Wheels and Stone – Curling to Gold

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When I visited PyeongChang last July, I’ve had the opportunity to try out curling, one of the sports categories in Olympic Winter Games. People normally undermine the sports, thinking all the athletes do are using broomsticks to polish the floor, allowing the stone to glide smoothly across the ground. But trust me, our perceptions do not quite match the reality.

Photo of the time when I visited PyeongChang to try out Curling Photo credits to Hyee Su Cho
A broom and a stone.
Photo credits to Hyee Su Cho

The thing is, in reality, the importance is placed heavily on the person who pushes the stone at the starting line. His use of force and direction are pivotal in guiding the stone to the circular target on the other side. The athletes who then use the broomstick to sweep the floor merely try to help the stone when it slows down (to help it move further along) or when it changes direction (to lead it back to the circular target).

With the strong emphasis on the player who pushes the stone at the starting line, I cannot tell you how much I came to respect athletes who compete in wheelchair curling, one of the sports categories for Paralympic Winter Games.

Photo of the Great Britain Wheelchair Curling team. Photo credits to the British Paralympics Association
Photo of the Great Britain Wheelchair Curling team.
Photo credits to the British Paralympics Association

Wheelchair curling is an adaptation of curling for athletes with disabilities, and it has been played in Paralympic Winter Games since 2006. Wheelchair curling is special in that there are no players who sweep the stone to the circular target. Players solely use a delivery stick, a pole that fits over the handle of the stone, to slide the stone across.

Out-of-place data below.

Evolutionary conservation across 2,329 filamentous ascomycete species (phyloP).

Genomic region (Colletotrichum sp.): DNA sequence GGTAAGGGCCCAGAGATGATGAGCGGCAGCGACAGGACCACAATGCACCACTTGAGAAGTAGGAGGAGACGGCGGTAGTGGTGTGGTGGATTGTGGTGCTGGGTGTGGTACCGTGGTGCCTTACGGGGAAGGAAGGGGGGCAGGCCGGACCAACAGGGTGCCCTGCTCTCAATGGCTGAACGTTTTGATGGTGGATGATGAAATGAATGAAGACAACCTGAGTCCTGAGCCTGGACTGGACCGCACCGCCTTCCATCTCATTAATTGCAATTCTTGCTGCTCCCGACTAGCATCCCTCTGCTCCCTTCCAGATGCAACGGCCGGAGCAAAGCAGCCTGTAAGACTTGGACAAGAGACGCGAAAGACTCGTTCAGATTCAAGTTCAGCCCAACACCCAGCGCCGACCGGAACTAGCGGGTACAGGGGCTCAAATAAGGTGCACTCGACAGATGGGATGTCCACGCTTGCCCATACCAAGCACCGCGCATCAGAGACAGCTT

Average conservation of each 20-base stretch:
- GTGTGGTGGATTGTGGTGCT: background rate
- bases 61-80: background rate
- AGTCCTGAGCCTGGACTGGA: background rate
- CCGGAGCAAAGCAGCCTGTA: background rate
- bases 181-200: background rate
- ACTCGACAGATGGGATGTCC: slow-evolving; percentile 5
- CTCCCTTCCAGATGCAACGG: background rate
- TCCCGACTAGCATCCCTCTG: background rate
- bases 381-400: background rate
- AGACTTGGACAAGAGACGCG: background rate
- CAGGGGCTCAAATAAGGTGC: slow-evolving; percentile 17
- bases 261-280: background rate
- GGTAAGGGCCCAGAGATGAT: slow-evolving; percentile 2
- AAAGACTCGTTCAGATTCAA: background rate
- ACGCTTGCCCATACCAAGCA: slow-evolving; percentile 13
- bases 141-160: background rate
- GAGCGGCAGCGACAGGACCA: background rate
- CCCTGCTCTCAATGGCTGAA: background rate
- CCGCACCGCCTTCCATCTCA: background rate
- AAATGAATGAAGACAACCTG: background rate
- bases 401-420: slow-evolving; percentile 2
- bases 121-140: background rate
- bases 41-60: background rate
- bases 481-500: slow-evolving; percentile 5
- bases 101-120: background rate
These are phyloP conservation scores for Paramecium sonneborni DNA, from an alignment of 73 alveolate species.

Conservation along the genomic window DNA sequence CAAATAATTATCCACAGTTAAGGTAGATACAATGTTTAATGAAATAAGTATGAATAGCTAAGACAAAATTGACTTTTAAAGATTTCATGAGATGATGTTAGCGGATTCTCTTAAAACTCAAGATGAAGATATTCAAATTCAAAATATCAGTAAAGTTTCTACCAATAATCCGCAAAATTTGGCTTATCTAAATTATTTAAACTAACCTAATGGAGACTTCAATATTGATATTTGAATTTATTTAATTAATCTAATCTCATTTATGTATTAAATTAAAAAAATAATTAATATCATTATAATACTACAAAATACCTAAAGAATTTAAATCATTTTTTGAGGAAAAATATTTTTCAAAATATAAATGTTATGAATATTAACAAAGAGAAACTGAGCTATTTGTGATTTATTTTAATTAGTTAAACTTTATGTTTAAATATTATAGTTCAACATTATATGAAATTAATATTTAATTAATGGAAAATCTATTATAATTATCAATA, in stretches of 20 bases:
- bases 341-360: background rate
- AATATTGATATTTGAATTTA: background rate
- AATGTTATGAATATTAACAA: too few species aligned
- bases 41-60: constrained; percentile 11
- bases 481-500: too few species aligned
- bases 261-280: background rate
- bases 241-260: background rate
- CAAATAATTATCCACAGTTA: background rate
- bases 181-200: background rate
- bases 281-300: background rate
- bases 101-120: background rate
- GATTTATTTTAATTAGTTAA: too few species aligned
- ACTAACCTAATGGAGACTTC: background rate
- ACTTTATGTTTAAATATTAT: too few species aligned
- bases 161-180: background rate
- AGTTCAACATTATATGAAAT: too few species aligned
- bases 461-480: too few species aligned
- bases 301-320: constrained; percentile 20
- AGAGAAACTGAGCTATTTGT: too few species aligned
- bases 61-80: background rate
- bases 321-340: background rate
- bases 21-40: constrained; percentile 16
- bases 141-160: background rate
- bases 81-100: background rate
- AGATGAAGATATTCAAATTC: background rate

I was in awe while watching a YouTube video of the wheelchair curling gold-medal game for Sochi 2014 Paralympic Winter Games between Canada and Russia. The amount of precision and skills these athletes use to slide the 20kg stone with a stick is beyond me.

Here, you can see a fantastic throw and an incredible aim to the circular target by Jim Armstrong, a former curler and current Canadian wheelchair curler who led Canada to gold. The Canadian Wheelchair Curling team is definitely the team to look out for in the upcoming PyeongChang 2018 Paralympic Winter Games. Canada has won three of the three gold medals since wheelchair curling was introduced to the Paralympics in 2006.

Photo of the Canadian Wheelchair Curling team, Gold medalist of Wheelchair Curling at the Sochi 2014 Paralympic Winter Games. Photo by Sochi 2014 Flickr
Photo of the Canadian Wheelchair Curling team, Gold medalist of wheelchair curling at the Sochi 2014 Paralympic Winter Games.
Photo credits to Sochi 2014 Flickr

For the Korean readers out there, make sure to root for the South Korean team, as it is one of the top contenders for the gold medal in wheelchair curling. At the Vancouver 2010 Paralympic Winter Games, the South Korean Wheelchair Curling team managed to win home the silver medal. Hopefully, the home ground advantage in 2018 will help the South Korean team beat the winning streak by the Canadian team.


This article was written by an official college student reporter of the 2018 PyeongChang Olympic & Paralympic Winter Games, WINNERS.
Some contents might be different from the official position of the Organizing Committee.

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